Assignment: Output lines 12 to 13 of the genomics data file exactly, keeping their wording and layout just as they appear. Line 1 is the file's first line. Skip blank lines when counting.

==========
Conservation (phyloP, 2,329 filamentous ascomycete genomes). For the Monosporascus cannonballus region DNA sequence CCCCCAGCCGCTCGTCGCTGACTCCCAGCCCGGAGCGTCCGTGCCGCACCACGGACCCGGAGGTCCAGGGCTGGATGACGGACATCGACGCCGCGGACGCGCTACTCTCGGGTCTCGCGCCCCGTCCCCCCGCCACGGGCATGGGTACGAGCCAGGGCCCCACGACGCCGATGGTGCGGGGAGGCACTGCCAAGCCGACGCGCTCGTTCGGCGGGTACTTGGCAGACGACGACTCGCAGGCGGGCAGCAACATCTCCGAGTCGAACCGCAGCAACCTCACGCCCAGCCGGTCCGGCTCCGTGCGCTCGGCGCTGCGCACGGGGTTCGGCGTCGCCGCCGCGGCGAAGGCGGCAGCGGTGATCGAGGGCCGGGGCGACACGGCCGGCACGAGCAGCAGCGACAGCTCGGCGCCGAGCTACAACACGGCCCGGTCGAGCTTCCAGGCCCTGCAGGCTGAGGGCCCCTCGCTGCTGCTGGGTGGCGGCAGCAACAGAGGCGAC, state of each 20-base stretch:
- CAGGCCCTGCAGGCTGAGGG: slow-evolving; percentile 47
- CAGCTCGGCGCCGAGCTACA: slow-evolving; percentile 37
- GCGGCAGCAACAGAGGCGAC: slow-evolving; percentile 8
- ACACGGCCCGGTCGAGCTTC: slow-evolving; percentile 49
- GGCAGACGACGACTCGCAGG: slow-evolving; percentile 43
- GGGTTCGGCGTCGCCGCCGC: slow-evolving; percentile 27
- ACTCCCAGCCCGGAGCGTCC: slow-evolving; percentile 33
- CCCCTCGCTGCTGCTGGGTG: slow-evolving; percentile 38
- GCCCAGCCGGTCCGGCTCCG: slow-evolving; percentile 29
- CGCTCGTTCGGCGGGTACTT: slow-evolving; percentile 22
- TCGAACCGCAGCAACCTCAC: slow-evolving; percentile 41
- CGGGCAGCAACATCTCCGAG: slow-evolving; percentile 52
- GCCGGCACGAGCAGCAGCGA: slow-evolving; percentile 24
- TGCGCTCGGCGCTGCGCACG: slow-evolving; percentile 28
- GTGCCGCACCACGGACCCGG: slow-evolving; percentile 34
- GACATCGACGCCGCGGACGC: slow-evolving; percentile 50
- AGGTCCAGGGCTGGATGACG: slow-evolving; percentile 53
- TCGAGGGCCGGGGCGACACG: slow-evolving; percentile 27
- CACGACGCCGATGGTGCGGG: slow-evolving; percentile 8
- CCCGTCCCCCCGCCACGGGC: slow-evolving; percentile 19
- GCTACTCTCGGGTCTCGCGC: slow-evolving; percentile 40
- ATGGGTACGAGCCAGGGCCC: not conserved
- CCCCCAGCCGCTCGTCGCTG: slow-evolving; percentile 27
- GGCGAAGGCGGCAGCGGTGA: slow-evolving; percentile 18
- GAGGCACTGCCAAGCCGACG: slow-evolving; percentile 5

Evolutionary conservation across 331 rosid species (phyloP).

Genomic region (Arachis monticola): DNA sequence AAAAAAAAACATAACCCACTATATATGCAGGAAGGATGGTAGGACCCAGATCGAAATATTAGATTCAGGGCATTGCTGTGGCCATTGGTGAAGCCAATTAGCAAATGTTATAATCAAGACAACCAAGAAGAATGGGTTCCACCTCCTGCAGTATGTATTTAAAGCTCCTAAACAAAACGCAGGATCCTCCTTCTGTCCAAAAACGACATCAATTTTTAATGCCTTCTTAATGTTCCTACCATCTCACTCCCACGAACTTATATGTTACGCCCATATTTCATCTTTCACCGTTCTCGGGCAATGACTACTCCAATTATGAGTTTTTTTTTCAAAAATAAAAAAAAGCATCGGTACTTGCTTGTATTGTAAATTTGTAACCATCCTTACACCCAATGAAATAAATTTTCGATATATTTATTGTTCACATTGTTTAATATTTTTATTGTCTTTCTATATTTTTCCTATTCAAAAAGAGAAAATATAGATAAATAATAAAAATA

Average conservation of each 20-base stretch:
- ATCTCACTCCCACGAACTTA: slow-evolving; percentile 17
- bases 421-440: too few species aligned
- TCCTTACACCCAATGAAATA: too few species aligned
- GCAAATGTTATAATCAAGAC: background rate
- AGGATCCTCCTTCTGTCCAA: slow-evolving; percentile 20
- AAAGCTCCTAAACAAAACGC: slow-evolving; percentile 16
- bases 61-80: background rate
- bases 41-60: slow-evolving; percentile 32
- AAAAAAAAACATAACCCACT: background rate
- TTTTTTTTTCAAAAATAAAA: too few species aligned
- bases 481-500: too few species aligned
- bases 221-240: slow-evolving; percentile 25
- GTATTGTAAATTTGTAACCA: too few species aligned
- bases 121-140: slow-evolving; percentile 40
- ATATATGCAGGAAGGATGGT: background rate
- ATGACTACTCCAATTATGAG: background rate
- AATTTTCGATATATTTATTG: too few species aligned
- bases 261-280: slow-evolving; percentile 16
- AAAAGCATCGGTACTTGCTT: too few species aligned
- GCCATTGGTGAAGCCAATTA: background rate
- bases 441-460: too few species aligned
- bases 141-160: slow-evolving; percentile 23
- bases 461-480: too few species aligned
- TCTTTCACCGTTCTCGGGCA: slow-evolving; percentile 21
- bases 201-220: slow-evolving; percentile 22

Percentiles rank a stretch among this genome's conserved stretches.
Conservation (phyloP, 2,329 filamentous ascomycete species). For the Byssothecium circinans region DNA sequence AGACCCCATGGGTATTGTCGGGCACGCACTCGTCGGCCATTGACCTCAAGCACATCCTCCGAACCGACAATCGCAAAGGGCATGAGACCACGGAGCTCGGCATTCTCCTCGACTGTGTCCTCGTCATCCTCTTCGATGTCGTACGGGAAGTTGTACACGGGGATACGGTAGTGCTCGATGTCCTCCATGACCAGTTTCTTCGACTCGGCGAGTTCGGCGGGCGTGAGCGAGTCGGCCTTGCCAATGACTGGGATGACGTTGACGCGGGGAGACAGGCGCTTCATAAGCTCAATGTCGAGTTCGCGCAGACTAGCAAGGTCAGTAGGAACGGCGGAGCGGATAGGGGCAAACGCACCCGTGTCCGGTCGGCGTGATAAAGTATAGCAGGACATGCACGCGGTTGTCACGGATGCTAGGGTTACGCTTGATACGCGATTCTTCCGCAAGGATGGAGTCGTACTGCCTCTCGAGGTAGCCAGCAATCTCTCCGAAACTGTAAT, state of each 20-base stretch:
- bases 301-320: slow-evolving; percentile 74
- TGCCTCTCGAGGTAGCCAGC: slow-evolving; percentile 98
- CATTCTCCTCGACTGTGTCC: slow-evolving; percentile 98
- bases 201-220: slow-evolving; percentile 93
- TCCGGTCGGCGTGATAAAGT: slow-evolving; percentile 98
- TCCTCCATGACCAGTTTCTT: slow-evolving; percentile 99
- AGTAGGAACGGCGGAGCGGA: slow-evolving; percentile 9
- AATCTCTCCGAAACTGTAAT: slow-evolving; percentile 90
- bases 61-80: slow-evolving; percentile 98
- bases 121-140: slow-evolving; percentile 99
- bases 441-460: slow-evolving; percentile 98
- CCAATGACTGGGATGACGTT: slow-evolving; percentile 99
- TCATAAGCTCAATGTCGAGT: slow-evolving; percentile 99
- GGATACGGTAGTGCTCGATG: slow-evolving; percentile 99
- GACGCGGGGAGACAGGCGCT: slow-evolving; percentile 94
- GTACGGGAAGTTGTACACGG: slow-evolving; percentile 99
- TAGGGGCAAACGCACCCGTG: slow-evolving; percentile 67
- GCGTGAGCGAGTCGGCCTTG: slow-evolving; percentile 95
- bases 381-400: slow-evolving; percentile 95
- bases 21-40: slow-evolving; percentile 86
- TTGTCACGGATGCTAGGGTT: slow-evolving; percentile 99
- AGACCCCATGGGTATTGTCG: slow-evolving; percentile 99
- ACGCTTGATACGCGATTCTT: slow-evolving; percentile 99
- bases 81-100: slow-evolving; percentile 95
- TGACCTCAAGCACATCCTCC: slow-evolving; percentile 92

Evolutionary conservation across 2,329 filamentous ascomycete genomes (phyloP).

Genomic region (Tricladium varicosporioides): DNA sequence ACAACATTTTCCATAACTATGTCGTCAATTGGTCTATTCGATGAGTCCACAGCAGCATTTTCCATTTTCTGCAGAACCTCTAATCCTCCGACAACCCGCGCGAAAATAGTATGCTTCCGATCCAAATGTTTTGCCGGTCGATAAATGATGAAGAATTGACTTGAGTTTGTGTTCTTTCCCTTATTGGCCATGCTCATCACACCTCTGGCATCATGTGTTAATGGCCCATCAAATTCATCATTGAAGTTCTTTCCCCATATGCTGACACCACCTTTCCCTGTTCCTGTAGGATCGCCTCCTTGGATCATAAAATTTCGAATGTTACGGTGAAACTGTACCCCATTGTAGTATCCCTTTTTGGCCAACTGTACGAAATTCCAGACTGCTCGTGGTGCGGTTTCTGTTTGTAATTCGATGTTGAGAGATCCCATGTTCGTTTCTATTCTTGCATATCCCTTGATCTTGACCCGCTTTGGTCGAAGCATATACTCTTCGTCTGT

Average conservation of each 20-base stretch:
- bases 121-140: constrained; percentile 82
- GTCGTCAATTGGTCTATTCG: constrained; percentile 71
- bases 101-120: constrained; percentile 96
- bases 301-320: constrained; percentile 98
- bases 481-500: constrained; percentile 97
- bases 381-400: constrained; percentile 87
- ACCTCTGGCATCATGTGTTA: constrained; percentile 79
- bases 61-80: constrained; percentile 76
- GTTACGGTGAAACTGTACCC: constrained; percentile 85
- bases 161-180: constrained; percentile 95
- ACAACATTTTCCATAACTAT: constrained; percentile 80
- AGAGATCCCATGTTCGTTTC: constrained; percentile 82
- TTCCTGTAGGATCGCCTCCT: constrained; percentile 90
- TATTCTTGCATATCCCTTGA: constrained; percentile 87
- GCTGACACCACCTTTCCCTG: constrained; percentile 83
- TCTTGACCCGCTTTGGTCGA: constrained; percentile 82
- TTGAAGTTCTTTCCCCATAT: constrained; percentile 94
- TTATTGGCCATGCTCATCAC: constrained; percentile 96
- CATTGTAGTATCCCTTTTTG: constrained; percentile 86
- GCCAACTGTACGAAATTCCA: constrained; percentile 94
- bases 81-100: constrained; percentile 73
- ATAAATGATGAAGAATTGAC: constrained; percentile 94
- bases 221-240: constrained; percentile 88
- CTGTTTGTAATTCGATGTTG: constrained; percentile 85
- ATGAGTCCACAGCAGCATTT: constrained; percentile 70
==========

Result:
- TCGAACCGCAGCAACCTCAC: slow-evolving; percentile 41
- CGGGCAGCAACATCTCCGAG: slow-evolving; percentile 52